Let be a ring. An -algebra is said to be *étale* if it is finitely presented and for every -algebra and every nilpotent ideal (or ideal consisting of nilpotents), we have an isomorphism

In other words, given a homomorphism of -algebras , we can lift it uniquely to the “nilpotent thickening” .

The algebras étale over form a category, ; this is the *étale site* of . For example, for a field, it consists of the category of all finite separable extensions. \’Etaleness is preserved under base-change, so for any morphism , there is a functor

A basic property of étale morphisms is the following:

Theorem 1Let be a ring and a square zero (or nilpotent) ideal. Then there is an equivalence of categories

given by tensoring with .

This result is often proved using the local structure theory for étale morphisms, but this is fairly difficult: as far as I know, the local structure theory requires Zariski’s Main Theorem for its proof. (**Correction: **as observed below, one only needs a portion of the local structure theory to make the argument, and that portion does not require ZMT.) Here is a more elementary argument.

First, observe that the functor is *fully faithful* by the definition of an étale morphism. Given étale -algebras , we observe that -maps are in bijection with -maps , which in turn are in bijection with -maps . In other words, we have an isomorphism

This is exactly the statement of full faithfulness.

The more difficult part consists of showing that the functor is essentially surjective: that is, that every algebra étale over is obtained via reduction of an algebra étale over .

So, let be an étale -algebra, which we want to “lift” to . In other words, we want to find an such that . The idea of producing is to write down the functor that it corepresents and then appeal to the adjoint functor theorem.

In fact, we know that if exists, it must satisfy the property

for all -algebras . This is, again, by the nilpotent lifting condition. So, we need to prove that the functor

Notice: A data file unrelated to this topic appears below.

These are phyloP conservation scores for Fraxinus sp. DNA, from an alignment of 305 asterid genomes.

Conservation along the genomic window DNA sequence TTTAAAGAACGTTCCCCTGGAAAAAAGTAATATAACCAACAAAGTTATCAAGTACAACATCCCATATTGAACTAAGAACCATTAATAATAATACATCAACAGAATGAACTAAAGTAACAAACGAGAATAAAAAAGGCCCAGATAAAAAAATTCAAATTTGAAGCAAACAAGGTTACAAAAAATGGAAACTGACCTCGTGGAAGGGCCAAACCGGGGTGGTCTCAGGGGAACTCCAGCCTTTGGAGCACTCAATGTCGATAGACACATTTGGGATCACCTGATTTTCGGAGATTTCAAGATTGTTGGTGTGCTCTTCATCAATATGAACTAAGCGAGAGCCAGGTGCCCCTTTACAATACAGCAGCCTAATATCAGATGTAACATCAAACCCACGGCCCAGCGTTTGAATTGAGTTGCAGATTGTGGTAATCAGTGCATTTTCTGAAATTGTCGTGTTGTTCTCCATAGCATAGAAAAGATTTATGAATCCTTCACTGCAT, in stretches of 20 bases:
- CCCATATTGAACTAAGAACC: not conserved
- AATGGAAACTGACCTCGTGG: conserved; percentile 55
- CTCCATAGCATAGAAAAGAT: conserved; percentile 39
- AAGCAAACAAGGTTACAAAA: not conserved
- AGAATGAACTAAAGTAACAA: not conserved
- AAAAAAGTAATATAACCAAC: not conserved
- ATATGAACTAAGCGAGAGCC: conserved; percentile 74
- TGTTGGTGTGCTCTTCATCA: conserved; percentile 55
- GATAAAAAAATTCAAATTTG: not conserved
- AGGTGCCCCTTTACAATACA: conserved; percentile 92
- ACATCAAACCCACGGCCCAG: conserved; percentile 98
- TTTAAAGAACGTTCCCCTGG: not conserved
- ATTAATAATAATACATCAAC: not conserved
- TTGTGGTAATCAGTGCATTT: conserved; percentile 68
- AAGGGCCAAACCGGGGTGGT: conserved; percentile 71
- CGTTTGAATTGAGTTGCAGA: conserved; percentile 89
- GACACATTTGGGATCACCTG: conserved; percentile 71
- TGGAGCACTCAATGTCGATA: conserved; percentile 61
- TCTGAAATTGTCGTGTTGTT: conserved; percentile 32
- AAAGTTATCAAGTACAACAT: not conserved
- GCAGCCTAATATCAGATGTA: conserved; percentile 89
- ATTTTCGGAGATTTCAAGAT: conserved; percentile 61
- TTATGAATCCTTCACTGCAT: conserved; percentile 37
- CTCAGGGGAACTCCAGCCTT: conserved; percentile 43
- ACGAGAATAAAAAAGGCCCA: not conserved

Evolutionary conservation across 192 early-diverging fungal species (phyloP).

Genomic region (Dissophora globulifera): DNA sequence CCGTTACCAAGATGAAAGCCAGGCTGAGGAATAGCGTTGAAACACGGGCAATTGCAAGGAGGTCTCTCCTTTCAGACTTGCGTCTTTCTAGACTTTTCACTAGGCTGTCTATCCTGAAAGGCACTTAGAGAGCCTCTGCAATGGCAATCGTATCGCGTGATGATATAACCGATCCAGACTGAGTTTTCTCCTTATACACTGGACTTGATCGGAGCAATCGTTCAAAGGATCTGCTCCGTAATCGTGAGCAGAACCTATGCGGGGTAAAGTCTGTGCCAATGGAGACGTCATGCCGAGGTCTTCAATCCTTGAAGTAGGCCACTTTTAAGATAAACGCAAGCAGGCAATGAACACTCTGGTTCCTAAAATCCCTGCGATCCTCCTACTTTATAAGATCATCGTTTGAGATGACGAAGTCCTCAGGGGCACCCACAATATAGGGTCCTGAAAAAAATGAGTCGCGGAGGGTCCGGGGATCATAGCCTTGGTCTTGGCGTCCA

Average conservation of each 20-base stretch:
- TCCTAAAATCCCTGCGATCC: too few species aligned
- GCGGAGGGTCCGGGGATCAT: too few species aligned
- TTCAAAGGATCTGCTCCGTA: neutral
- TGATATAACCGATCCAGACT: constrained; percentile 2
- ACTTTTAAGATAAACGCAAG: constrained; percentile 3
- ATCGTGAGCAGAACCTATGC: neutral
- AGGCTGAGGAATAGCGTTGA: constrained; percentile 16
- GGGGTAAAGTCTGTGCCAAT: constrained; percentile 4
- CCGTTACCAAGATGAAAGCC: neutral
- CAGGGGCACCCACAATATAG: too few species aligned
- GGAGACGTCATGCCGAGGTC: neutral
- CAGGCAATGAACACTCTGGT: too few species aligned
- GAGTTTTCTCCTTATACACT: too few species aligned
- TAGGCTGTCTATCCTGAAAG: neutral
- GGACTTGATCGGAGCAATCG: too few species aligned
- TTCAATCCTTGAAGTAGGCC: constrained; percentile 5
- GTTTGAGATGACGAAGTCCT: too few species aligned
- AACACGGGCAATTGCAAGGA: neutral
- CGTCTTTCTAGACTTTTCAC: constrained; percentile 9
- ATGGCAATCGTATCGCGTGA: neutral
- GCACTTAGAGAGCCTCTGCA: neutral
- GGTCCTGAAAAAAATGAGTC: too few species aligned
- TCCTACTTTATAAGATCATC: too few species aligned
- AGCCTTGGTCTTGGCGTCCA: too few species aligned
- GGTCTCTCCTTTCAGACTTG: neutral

is actually corepresentable. This will give us the desired .

How can we show that the above functor is corepresentable? Since rings form a presentable category, we have to check that it commutes with limits and sufficiently filtered colimits, in view of the adjoint functor theorem. Well, it certainly commutes with all filtered colimits (as is finitely presented over ), so we need to check that it commutes with filtered colimits.

First, let’s see that it commutes with products. Let be a collection of -algebras. The claim is that

The problem is that the rings and might not be the same; there is a map

This is certainly surjective, and the kernel is surjected upon by the kernel of

which is a square-zero ideal. Consequently, the two rings in question in (1)differ by a square-zero ideal, and so maps out of into them are the same.

Next, we need to show that our functor commutes with equalizers. So, let’s say we have an equalizer diagram of -algebras

Then we want an equalizer diagram of *sets*

If we had an equalizer diagram of rings

then we’d be done. But we don’t. But by the same logic, the map from to the honest equalizer is a surjection whose kernel consists of square-zero elements. In fact, if an element in has image in , then its square in must have image zero, and so must be zero.

It follows that we have defined a *corepresentable* functor on the category of -algebras; let be a corepresenting object. So we have a functorial isomorphism:

valid for every -algebra .

Now, finally, we need to show that is actually étale over and that . The second property follows from taking to be an -algebra in the above isomorphism. The first follows from the fact that can’t see nilpotent thickenings because doesn’t. This completes the proof.

April 17, 2012 at 4:23 pm

Very enjoyable!

It seems that in the post you define an \’etale ring map as a finitely presented ring map which is formally \’etale. Right?

Suppose on the other hand you define an \’etale map A —> B as a smooth ring map of relative dimension zero, i.e., as a map such that the naive cotangent complex is zero. Then it isn’t hard to show that such a ring map has the form B = A[x_1, …, x_n]/(f_1, …, f_n) with the Jacobian matrix invertible in B. It is trivial to lift such algebras directly (even when the ideal isn’t nilpotent).

I don’t think it requires ZMT to show that the two definitions agree… but I could be wrong.

April 17, 2012 at 10:09 pm

Thanks! I was a bit confused about this for a while, but I do agree that one can show this much of the local structure theorem by bare hands, and lifting such algebras is indeed straightforward. I’m not totally sure why I thought ZMT was necessary to make the lift — it’s surprising that Raynaud’s book doesn’t give this simpler argument.

April 17, 2012 at 6:14 pm

[…] over to read Akhil Mathew’s very nice blog post before reading this one. Then read my comment on his post (which was somehow a bit off topic). My […]

April 18, 2012 at 11:46 am

“so we need to check that it commutes with filtered colimits.” -> “so we need to check that it commutes with filtered limits.”

April 19, 2012 at 1:41 pm

Or: “that it cocomutes with filtered colimits”?

April 20, 2012 at 12:23 am

I do mean filtered colimits here: any corepresentable functor (covariant) will commute with sufficiently filtered colimits. If is a ring of cardinality , then homming out of commutes with -filtered colimits.